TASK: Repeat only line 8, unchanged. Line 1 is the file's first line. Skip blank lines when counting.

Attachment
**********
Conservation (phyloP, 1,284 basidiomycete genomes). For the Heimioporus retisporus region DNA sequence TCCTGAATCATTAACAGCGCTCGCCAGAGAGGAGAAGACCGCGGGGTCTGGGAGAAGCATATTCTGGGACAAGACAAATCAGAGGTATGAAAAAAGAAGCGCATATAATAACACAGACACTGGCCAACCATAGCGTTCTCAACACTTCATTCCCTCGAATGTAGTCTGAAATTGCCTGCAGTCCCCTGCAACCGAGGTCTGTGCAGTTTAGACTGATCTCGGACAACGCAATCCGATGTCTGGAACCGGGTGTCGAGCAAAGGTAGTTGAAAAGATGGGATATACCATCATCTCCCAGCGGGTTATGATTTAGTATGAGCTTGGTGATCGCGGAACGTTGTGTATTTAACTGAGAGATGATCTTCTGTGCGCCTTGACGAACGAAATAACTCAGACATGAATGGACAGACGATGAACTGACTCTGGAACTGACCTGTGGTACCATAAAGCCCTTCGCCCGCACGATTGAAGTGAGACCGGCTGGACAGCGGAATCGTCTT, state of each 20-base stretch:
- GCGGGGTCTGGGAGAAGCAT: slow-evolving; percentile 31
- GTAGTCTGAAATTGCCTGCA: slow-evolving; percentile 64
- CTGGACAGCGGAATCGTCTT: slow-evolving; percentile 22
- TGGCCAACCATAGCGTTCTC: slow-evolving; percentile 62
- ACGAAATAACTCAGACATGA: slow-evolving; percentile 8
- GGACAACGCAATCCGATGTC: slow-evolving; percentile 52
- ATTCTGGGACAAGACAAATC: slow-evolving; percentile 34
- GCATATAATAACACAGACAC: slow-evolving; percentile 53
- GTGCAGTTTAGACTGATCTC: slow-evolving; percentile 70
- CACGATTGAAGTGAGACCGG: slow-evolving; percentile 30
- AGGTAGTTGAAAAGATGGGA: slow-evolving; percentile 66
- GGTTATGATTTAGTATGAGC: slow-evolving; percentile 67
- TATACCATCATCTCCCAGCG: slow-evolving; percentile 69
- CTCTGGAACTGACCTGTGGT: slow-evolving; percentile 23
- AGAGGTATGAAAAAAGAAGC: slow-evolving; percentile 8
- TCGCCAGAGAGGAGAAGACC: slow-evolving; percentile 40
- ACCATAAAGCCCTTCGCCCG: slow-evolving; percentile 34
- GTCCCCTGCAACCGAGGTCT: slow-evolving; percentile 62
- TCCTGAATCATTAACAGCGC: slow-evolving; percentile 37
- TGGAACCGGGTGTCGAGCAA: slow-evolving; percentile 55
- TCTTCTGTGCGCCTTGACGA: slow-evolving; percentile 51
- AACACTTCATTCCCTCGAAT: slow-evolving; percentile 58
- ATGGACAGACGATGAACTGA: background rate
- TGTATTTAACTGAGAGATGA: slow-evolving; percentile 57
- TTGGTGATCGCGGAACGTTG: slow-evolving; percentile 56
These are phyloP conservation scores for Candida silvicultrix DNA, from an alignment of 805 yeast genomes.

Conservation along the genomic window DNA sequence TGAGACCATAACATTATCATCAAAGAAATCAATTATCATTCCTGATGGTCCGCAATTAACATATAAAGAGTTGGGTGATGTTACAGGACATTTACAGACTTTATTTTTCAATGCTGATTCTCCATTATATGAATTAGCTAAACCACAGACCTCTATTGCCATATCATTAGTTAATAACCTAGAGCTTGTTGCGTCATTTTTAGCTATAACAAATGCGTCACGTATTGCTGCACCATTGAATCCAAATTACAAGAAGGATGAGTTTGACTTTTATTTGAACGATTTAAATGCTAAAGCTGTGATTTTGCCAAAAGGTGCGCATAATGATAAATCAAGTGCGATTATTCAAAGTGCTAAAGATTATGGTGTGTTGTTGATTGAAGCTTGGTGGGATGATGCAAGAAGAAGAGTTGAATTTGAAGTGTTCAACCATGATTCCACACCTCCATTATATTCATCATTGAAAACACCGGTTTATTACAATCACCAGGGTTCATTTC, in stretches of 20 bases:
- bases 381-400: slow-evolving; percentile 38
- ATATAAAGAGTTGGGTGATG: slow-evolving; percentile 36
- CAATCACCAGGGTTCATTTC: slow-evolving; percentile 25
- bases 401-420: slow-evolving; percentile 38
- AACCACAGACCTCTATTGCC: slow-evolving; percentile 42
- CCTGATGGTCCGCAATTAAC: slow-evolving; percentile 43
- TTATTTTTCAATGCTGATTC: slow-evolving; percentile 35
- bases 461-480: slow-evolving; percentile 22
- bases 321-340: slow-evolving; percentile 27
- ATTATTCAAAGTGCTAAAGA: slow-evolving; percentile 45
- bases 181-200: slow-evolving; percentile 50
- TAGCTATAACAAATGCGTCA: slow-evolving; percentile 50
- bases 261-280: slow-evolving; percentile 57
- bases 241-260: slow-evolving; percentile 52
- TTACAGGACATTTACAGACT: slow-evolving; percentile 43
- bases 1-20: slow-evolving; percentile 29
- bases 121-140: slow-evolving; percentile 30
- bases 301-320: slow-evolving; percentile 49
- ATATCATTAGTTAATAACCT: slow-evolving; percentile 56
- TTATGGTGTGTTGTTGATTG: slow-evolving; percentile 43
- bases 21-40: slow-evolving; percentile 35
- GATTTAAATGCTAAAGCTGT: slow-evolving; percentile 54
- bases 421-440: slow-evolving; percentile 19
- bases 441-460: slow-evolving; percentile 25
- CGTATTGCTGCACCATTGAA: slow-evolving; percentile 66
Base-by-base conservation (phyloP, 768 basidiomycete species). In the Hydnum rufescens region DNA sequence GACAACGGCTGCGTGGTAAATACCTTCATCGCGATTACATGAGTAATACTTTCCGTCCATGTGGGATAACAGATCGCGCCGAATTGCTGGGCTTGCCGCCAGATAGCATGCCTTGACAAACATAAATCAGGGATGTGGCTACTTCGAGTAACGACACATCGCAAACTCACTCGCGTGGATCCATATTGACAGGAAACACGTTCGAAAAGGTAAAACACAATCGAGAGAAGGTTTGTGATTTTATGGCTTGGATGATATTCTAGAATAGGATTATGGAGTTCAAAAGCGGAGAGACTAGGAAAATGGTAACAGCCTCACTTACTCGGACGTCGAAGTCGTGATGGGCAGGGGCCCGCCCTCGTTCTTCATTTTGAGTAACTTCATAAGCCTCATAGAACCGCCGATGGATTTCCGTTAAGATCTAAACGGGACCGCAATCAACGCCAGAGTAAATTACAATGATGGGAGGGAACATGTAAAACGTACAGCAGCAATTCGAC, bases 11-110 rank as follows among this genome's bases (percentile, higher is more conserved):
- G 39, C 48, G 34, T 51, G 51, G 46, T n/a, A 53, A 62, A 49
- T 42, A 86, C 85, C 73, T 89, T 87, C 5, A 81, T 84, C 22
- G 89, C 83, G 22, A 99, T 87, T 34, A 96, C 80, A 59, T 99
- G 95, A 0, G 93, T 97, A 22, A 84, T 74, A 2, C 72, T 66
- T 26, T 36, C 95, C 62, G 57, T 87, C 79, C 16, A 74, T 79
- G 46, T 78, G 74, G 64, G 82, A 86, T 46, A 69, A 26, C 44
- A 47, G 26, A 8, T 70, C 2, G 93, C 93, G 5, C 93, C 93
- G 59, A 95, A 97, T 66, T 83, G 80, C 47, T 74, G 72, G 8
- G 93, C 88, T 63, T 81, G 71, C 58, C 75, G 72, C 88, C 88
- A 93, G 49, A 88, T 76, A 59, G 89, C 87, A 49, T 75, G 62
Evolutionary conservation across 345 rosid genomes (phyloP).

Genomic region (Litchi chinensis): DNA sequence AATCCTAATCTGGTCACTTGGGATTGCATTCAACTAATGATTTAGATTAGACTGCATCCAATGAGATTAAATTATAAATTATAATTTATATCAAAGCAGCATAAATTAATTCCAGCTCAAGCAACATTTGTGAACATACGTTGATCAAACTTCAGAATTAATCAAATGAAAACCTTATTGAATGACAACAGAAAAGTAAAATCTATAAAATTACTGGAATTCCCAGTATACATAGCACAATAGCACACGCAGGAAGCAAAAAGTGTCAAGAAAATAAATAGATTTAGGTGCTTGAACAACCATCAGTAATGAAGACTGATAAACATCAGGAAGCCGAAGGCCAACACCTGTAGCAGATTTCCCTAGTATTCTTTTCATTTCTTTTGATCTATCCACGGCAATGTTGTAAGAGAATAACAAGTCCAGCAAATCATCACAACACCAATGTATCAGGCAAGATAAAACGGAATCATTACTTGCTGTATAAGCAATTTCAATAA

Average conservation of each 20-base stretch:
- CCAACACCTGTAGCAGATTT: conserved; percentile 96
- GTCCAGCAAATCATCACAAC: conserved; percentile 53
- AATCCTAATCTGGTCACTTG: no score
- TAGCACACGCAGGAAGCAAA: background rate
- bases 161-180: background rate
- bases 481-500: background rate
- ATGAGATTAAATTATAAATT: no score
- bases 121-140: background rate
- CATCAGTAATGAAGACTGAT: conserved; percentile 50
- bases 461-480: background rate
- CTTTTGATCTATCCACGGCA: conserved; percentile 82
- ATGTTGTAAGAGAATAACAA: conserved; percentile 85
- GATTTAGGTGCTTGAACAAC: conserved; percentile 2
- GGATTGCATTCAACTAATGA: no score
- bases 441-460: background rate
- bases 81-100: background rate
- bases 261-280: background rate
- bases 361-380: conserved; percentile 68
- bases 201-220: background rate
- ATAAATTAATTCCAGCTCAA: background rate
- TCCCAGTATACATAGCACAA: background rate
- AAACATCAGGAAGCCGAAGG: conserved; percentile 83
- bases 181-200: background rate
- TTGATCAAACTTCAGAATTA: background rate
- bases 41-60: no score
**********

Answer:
- ATTCTGGGACAAGACAAATC: slow-evolving; percentile 34